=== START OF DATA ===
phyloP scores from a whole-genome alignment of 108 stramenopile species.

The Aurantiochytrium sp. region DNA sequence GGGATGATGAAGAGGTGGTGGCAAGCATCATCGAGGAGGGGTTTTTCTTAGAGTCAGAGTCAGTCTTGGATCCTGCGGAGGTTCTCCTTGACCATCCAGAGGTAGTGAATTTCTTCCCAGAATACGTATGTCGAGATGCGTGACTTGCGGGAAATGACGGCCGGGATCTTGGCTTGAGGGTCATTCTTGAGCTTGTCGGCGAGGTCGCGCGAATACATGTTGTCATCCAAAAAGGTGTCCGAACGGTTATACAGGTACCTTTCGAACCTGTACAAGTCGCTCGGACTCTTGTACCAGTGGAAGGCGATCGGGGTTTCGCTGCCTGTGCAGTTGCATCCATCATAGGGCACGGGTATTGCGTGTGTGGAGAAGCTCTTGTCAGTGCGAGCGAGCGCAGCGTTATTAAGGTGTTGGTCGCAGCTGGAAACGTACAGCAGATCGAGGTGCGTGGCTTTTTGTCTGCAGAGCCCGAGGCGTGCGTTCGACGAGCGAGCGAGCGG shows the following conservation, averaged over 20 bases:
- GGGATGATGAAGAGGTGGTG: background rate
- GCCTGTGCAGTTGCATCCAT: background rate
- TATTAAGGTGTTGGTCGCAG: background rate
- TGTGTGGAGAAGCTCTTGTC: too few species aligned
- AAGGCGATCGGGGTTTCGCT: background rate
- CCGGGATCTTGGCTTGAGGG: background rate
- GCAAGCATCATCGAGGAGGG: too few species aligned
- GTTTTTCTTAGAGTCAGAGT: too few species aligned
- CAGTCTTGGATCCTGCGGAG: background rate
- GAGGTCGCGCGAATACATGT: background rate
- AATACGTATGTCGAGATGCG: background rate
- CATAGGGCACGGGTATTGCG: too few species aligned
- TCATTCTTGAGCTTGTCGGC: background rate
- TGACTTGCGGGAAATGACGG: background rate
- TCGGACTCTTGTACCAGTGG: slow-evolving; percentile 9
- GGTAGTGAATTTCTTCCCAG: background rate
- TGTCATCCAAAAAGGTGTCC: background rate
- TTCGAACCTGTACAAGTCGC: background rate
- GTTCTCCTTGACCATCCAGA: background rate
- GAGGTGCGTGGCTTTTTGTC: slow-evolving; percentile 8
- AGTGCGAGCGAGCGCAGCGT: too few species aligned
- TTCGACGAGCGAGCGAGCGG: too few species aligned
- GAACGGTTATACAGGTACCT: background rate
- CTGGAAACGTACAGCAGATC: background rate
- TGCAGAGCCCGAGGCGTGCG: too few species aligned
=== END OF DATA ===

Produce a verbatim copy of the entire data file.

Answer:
phyloP scores from a whole-genome alignment of 108 stramenopile species.

The Aurantiochytrium sp. region DNA sequence GGGATGATGAAGAGGTGGTGGCAAGCATCATCGAGGAGGGGTTTTTCTTAGAGTCAGAGTCAGTCTTGGATCCTGCGGAGGTTCTCCTTGACCATCCAGAGGTAGTGAATTTCTTCCCAGAATACGTATGTCGAGATGCGTGACTTGCGGGAAATGACGGCCGGGATCTTGGCTTGAGGGTCATTCTTGAGCTTGTCGGCGAGGTCGCGCGAATACATGTTGTCATCCAAAAAGGTGTCCGAACGGTTATACAGGTACCTTTCGAACCTGTACAAGTCGCTCGGACTCTTGTACCAGTGGAAGGCGATCGGGGTTTCGCTGCCTGTGCAGTTGCATCCATCATAGGGCACGGGTATTGCGTGTGTGGAGAAGCTCTTGTCAGTGCGAGCGAGCGCAGCGTTATTAAGGTGTTGGTCGCAGCTGGAAACGTACAGCAGATCGAGGTGCGTGGCTTTTTGTCTGCAGAGCCCGAGGCGTGCGTTCGACGAGCGAGCGAGCGG shows the following conservation, averaged over 20 bases:
- GGGATGATGAAGAGGTGGTG: background rate
- GCCTGTGCAGTTGCATCCAT: background rate
- TATTAAGGTGTTGGTCGCAG: background rate
- TGTGTGGAGAAGCTCTTGTC: too few species aligned
- AAGGCGATCGGGGTTTCGCT: background rate
- CCGGGATCTTGGCTTGAGGG: background rate
- GCAAGCATCATCGAGGAGGG: too few species aligned
- GTTTTTCTTAGAGTCAGAGT: too few species aligned
- CAGTCTTGGATCCTGCGGAG: background rate
- GAGGTCGCGCGAATACATGT: background rate
- AATACGTATGTCGAGATGCG: background rate
- CATAGGGCACGGGTATTGCG: too few species aligned
- TCATTCTTGAGCTTGTCGGC: background rate
- TGACTTGCGGGAAATGACGG: background rate
- TCGGACTCTTGTACCAGTGG: slow-evolving; percentile 9
- GGTAGTGAATTTCTTCCCAG: background rate
- TGTCATCCAAAAAGGTGTCC: background rate
- TTCGAACCTGTACAAGTCGC: background rate
- GTTCTCCTTGACCATCCAGA: background rate
- GAGGTGCGTGGCTTTTTGTC: slow-evolving; percentile 8
- AGTGCGAGCGAGCGCAGCGT: too few species aligned
- TTCGACGAGCGAGCGAGCGG: too few species aligned
- GAACGGTTATACAGGTACCT: background rate
- CTGGAAACGTACAGCAGATC: background rate
- TGCAGAGCCCGAGGCGTGCG: too few species aligned